MC: I realized that I wasn’t completely myself when I was teaching preschool. Although I’ve always had a strong passion for educating children, I felt that my creativity as a person was suppressed. For example, I couldn’t dress the way I wanted to when I was teaching, and on my days off I would look very different. I would do my hair, wear colorful makeup and get creative with my clothes. I wanted a job that would let me be myself completely, without judgement. In my current career, I feel that people embrace my uniqueness which is a very liberating feeling.

Á: What is your creative process for creating illusionary makeup looks?

MC: My process is usually very spontaneous. I typically do not draw my concepts out beforehand unless it is requested by a client. Instead, I come up with a concept in my mind and paint directly on my face or body. My feelings and emotions affect my work, so often I add different elements to my initial concept as I go. Spontaneous art is the most beautiful and authentic to me.

Á: Has your international background influenced the art that you create?

MC: Growing up in Macau has definitely influenced my work. Macau is a mosaic of Portuguese and Chinese cultures. Growing up, I took my hometown’s uniqueness for granted and it wasn’t until I started traveling as an adult that I truly appreciated it. I attended a multicultural international school, so I was exposed to many different cultural backgrounds when I was young and that has also contributed to my style of art. A lot of my looks have been inspired by the different types of Portuguese and Chinese architecture and art that I was exposed to as a child.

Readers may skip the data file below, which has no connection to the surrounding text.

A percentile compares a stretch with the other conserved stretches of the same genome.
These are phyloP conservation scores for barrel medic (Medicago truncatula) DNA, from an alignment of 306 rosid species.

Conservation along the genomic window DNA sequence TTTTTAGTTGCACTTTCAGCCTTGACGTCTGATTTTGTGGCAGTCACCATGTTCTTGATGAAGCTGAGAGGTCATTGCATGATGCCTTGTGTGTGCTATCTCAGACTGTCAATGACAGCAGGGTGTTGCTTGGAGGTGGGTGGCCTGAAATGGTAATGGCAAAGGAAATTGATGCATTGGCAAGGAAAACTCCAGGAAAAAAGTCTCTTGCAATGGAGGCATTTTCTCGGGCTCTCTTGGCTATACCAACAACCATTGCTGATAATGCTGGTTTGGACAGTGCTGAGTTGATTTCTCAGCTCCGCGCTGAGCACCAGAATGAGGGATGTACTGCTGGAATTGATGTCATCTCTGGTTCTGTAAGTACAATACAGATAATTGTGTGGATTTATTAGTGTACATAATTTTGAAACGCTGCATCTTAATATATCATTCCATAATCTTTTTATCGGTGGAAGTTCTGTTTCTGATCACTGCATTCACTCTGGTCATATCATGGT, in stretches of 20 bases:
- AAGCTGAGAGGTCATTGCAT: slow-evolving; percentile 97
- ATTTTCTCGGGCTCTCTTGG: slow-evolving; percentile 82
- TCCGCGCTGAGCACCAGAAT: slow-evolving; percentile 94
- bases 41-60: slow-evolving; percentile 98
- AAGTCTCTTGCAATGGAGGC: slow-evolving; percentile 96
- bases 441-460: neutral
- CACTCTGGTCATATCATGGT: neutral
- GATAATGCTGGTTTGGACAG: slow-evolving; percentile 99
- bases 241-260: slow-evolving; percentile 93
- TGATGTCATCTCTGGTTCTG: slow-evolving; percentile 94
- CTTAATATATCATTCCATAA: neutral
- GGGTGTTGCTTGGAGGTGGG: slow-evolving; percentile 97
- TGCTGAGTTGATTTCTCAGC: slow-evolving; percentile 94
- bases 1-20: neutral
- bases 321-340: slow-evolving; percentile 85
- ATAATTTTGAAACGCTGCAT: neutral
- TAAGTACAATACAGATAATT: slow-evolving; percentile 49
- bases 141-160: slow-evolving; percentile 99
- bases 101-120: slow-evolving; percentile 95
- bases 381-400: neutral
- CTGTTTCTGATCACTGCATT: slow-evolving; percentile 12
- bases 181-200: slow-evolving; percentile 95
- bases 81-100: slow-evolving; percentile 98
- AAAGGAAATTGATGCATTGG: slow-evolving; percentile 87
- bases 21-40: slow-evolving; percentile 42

Á: Where does your inspiration come from?

MC: I’m inspired by photography, architecture, films, literature, classical art, digital art – really anything and everything that I come across. I have also suffered from sleep paralysis since I was 4 years old. It’s a condition in which my mind is awake but I am trapped inside an unresponsive body. During these bouts, I often hallucinate as I struggle to wake up fully. These can be frightening visions and have inspired some of my more morbid looks. Interestingly, I found that after painting a vision on my face, I would stop experiencing that specific hallucination. So in a way, sleep paralysis is a source of inspiration for my makeup and my makeup is therapy for my sleep paralysis.